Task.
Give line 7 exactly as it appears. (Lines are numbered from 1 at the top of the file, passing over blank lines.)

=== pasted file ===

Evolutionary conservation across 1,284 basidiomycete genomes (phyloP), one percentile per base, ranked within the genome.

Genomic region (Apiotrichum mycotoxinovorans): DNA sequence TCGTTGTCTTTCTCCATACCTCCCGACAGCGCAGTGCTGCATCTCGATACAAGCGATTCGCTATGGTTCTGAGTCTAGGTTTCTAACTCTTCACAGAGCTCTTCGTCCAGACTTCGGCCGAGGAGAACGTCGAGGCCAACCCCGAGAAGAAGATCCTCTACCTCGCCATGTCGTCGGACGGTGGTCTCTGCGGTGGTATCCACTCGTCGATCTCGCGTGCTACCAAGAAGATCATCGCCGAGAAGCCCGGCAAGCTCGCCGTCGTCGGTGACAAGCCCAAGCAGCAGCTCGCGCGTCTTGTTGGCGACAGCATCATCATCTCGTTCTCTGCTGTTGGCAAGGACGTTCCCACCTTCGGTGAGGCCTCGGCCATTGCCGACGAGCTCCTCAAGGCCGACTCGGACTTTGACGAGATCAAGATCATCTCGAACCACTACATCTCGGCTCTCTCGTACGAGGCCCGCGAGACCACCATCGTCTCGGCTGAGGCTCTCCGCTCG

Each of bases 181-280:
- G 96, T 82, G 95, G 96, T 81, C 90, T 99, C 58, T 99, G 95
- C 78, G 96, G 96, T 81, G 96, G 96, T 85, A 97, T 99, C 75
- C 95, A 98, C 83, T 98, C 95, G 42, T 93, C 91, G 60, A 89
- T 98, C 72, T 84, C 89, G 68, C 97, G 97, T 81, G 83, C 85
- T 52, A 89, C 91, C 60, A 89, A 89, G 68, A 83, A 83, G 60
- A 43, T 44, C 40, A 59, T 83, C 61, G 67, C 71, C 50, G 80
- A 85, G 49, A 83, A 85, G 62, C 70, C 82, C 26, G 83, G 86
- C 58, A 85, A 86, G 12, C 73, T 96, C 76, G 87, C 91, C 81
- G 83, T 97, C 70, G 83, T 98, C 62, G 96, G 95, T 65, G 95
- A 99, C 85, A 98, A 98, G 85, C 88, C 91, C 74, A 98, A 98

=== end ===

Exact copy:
- T 98, C 72, T 84, C 89, G 68, C 97, G 97, T 81, G 83, C 85